Calculation of Annual Heating and Cooling Energy Requirements for Residential Building in Different Climate Zones in Libya
Received Date: Nov 21, 2017 / Accepted Date: Nov 30, 2017 / Published Date: Dec 06, 2017
Abstract
In Libya, the building sector is rapidly growing and consequently more energy is being expended in this field. Due to the nature of our climate, HVAC (Heating, Ventilation and Air-Conditioning) is the primary consumer of energy in buildings. A large portion of this energy may be saved through the use of insulation in order to increase the thermal efficiency. Energy saving techniques are just as important as the development of new energy sources. This paper investigates potential of energy consumption reduction, cost savings and pollutant emission prevention achieved by installing different insulation materials of optimum thickness in residential building wall in Libya. A degree day approach was used for these calculations. Cooling and heating degree day were first calculated for twenty locations across Libya. Then a systematic procedure for optimization of insulation material thickness, payback period and cost analysis was developed and applied for three different types of wall insulation materials. Finally, a correlation between the CDD/HDD and the optimum thickness of insulation materials is presented. The results show that, by introducing optimum insulation thickness of different insulation materials the energy consumption and emissions can be reduced by 70%-80% in comparison to a wall without insulation.
Keywords: Energy saving; Cooling and heating degree day; Insulation material; Optimum thickness; Payback period
Introduction
In Libya, the improvement of living standard induced higher comfort requirements which translated into an increase in the use of heating and air conditioning equipments. In addition, no attention was paid to improve the thermal quality of the building envelope. Consequently, the energy consumption in residential and commercial buildings has significantly increased. This sector (residential and commercial) is expected to be the largest energy consumer by 2020 [1]. Buildings have their substantial share of the energy consumption with as much as 36% of the total energy consumed in residential and commercial buildings. For commercial buildings, about 63% of the energy is used in the form of electricity with about 37% as fossil fuels. One of the most effective ways to reduce heat transmission rate and energy consumption of space cooling and heating is the use of an appropriate thermal insulation in the building envelopes. An optimum thickness of insulation is the value that provides the minimum total cost over the lifetime of the building.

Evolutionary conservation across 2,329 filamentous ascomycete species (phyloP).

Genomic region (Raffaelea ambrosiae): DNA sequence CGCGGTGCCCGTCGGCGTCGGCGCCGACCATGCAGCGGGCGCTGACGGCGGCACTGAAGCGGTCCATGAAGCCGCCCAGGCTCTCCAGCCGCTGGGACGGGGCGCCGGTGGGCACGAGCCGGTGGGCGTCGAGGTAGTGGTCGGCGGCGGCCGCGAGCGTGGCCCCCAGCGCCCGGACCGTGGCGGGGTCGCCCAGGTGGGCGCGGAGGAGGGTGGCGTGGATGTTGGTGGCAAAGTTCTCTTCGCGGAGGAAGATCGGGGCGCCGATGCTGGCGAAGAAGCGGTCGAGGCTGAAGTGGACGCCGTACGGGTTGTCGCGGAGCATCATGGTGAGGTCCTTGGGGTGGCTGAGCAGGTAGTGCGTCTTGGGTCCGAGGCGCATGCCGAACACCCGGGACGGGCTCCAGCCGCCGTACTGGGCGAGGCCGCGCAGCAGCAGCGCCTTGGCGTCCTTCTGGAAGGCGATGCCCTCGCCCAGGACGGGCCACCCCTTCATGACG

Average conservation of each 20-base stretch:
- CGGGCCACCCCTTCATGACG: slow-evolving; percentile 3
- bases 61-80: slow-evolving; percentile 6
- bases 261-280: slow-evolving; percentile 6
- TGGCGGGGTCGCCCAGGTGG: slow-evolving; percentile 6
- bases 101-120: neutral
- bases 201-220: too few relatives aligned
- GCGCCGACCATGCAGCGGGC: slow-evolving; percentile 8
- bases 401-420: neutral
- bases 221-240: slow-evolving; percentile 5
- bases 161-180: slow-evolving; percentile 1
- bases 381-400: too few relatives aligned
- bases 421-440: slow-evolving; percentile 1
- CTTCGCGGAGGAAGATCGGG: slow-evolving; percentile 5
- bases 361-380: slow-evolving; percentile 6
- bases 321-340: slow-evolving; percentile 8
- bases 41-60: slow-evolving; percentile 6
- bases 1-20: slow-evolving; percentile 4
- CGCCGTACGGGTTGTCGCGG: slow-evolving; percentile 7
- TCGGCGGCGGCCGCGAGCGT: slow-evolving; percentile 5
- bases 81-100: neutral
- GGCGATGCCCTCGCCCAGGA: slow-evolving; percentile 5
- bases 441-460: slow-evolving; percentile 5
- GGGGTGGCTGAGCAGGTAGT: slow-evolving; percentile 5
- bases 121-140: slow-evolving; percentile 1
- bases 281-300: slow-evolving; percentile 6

Many previous researches conclude that, the main use of energy in a building is space conditioning with heating, cooling and ventilating contributing a combined total of 43% of the buildings energy demand [2], in addition to other comfort/health parameters [3-5]. This is an obvious area that should be considered when striving to make building more energy efficient. In climate like Libya where cooling is the most important air conditioning process [6], we believe that the electrical energy used in cooling accounts for more than 60% of the total energy consumed in the homes. That is why we should pay more attention towards the energy consumed by air conditioning equipment.
In this paper, we are mainly concerned with the optimization of residential buildings energy use where results can be extended to cover commercial and office buildings. The reason for concentrating on residential buildings is due to the fact that the impact of energy conservation techniques on the overall performance is greater in the residential buildings [7]. This is the direct result of the poor building design at the residential level that tends to ignore the most basic insulation and energy saving measures for the purpose of cutting initial building cost.
Demand of electricity in Libya
Based on the annual report of the general electrical company of Libya, currently Libya has an electric power production capacity of about (4.6-4.7) Giga Watt (GW), with peak load of around (3.3 GW) [8]. Most of Libya's existing power stations are oil-fired, though several have been converted recently to natural gas. Libya's power demand is growing rapidly (around 6%-8% annually), and is expected to reach (8 GW) in 2020. During the summer of 2004, Libya was hit by widespread blackouts as power plants could not keep up with demand. To prevent such blackouts in the future and to meet surging power consumption, Libya's state-owned General Electricity Company (GECOL) has plant to spend $3.5 billion through building eight new combined cycle and steam cycle power plants. Based on the (GECOL) reports, there is an increasing demand for electricity in Libya. Also the most demanding sectors are the residential unit and small businesses. Based on this electricity consumption level, we expect a major problem resulting from the growing gap between the production and the demand. It is worth mentioning here that the maximum demand of electrical power in Libya is during the summer months (the cooling season), namely from May to October. This observation is clearly stated in almost all the (GECOL) reports.